Every story on the Mossad's bungled assassination of a Hamas official in Amman began, "According to foreign reports..." or, "If Israel was indeed behind the operation in Jordan...." In some cases, the qualifying clause was repeated paragraph after paragraph.
In fact, Israeli reporters are no slouches. They have better sources and tend to understand more than their foreign brethren. Once the full horror of the fiasco was recognized, they were ahead of the field. But their television and radio stations, newspapers and magazines acquiesced in an extraordinary conspiracy of censorship and self-restraint orchestrated by Prime Minister Binyamin Netanyahu and his spokesman, Shai Bazak.
At a secret meeting with Israeli editors, Netanyahu confronted them with a dilemma worthy of George Bernard Shaw. Like most secret meetings in these parts, it became public (courtesy of the "foreign" New York Times) within hours. The editors' dilemma was to choose between their profession and their patriotism. To a man, the editors played safe and chose patriotism.
Early in the affair, Netanyahu gave them a detailed briefing on what happened in Amman, on a strict "not-for-use" basis. One editor, who made his name as a military correspondent, said: "You're trying to shut us up." A witness tells me that the prime minister answered with a smile: "Yes."
As the correspondents were leaving, Bazak instructed them on four things they "could not write" and reminded them that every story had to be submitted to the military censor before publication. The four things were: that the two hit men held in Jordan were Israelis despite their forged Canadian passports; that Netanyahu had ordered the Mossad chief, Gen. Danny Yatom, to send an antidote to save the life of the intended victim, Khaled Meshal; that the prime minister had spoken to King Hussein; and that the release of Hamas founder Sheikh Ahmed Yassin from an Israeli prison was part of an exchange deal.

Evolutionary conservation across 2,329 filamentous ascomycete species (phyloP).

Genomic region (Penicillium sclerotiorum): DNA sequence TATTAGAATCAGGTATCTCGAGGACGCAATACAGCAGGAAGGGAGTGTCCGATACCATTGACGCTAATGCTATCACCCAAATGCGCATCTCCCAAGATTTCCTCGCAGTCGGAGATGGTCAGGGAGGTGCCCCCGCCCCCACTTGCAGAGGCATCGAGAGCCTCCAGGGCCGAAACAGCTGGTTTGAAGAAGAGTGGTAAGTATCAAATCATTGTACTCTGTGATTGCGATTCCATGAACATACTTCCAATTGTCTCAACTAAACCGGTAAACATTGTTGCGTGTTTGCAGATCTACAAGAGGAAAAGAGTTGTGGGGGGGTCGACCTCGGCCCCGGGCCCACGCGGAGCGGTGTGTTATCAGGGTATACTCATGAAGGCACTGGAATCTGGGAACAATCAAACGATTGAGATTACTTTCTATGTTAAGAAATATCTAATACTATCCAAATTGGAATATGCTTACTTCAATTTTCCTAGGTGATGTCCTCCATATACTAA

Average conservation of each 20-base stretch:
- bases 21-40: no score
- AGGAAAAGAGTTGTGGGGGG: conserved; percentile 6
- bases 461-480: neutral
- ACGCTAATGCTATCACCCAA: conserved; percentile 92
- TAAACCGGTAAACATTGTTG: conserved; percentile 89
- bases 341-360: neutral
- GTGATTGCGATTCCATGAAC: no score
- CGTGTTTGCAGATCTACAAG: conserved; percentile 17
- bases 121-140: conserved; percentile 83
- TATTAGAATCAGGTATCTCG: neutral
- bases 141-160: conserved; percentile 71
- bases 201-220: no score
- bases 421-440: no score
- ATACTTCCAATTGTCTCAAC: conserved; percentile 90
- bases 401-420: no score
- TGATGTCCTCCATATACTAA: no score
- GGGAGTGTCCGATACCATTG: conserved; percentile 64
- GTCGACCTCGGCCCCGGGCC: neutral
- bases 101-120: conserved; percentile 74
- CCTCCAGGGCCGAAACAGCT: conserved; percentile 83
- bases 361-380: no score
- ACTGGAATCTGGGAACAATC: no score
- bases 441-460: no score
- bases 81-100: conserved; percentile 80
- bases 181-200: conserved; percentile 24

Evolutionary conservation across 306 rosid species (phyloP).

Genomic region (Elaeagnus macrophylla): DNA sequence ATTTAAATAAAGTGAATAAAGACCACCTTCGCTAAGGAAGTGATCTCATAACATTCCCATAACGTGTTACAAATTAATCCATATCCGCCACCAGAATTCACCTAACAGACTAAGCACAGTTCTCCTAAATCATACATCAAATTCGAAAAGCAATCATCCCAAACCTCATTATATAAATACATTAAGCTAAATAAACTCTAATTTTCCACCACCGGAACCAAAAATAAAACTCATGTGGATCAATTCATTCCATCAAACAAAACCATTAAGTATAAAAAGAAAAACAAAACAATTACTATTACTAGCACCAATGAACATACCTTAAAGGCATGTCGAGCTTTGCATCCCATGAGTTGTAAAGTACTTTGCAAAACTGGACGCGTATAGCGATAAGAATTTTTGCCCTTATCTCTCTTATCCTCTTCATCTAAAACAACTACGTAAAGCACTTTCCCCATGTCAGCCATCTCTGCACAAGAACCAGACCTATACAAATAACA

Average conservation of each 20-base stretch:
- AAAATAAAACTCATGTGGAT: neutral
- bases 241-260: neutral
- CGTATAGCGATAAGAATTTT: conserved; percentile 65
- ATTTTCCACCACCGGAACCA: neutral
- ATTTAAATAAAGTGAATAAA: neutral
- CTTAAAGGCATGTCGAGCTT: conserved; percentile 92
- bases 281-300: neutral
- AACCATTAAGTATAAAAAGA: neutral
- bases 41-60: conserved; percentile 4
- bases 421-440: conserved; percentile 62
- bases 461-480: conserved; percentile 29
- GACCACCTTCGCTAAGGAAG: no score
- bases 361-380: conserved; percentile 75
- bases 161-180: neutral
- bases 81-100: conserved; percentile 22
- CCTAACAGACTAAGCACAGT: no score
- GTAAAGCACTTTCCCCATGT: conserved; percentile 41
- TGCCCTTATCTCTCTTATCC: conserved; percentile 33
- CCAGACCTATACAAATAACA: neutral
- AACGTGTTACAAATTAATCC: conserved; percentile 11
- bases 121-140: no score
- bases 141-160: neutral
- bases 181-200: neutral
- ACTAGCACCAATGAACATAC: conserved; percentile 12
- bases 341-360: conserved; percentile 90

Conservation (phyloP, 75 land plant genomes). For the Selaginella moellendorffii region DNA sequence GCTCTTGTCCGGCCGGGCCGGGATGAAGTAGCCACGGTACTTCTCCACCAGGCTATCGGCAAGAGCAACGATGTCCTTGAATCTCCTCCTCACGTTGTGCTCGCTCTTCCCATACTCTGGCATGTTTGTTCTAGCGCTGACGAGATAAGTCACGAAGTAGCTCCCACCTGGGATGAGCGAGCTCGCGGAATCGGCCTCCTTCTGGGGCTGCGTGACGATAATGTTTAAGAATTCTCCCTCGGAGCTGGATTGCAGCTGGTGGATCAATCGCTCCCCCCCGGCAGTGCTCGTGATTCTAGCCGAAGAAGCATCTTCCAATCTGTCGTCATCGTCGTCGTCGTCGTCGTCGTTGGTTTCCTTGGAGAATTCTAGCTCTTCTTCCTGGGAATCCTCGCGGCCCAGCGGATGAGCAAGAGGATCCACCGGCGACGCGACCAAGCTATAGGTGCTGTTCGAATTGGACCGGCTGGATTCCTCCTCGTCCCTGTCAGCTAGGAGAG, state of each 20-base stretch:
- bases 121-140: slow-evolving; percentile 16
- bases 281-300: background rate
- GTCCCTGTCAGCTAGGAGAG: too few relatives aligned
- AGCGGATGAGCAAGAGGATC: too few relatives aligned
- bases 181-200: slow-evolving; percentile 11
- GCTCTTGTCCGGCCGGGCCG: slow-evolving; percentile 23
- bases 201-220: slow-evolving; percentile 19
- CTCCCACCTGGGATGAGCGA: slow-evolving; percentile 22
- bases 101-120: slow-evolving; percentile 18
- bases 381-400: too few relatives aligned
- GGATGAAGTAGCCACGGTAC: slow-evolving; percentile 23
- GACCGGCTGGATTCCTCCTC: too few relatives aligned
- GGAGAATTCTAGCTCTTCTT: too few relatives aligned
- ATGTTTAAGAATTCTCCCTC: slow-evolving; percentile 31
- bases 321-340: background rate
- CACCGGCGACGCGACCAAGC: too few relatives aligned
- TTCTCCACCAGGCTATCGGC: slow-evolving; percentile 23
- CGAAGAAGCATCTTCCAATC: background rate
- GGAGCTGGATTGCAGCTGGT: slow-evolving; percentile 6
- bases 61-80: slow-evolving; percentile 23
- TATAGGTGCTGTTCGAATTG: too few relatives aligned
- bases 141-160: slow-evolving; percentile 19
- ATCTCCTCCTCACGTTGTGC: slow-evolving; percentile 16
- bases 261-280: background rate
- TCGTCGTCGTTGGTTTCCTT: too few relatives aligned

The editors' decision was challenged as soon as the king fulfilled his side of the bargain and sent the Mossad duo home. Tommy Lapid, a senior commentator with the tabloid Ma'ariv, led the offensive. He was soon followed by Haim Zadok, chairman of the Press Council and former minister of justice.
The editors are unrepentant, but the debate will probably make it harder for future governments to muzzle the media, unless there is a "clear and present danger" to national security.
In a signed editorial, Lapid thundered: "The fact that the Israeli media are forced to use foreign sources in order to detour around the censor does not add to the dignity of a democratic regime. It is ridiculous and infuriating. It humiliates the media and the public, and it does not help the government."
Lapid, a robust, maverick right-winger, knows about making choices. He is a former director-general of the Israel Broadcasting Authority, who submitted to security constraints when he was convinced they were justified. This time, he was not convinced. The press, he argued, was too compliant. The prime minister's main concern was not security, but to buy time to get himself out of the mess.
"Given our security situation," Lapid told me, "censorship is sometimes acceptable. It is generally applied very liberally. But in the Jordan case, the borderline between security censorship and political censorship was fuzzy. If, for one day, the press is requested to make it appear that it takes its news from foreign sources, that may be all right. When this continues for a few days, it becomes a farce, abusive and self-abusive.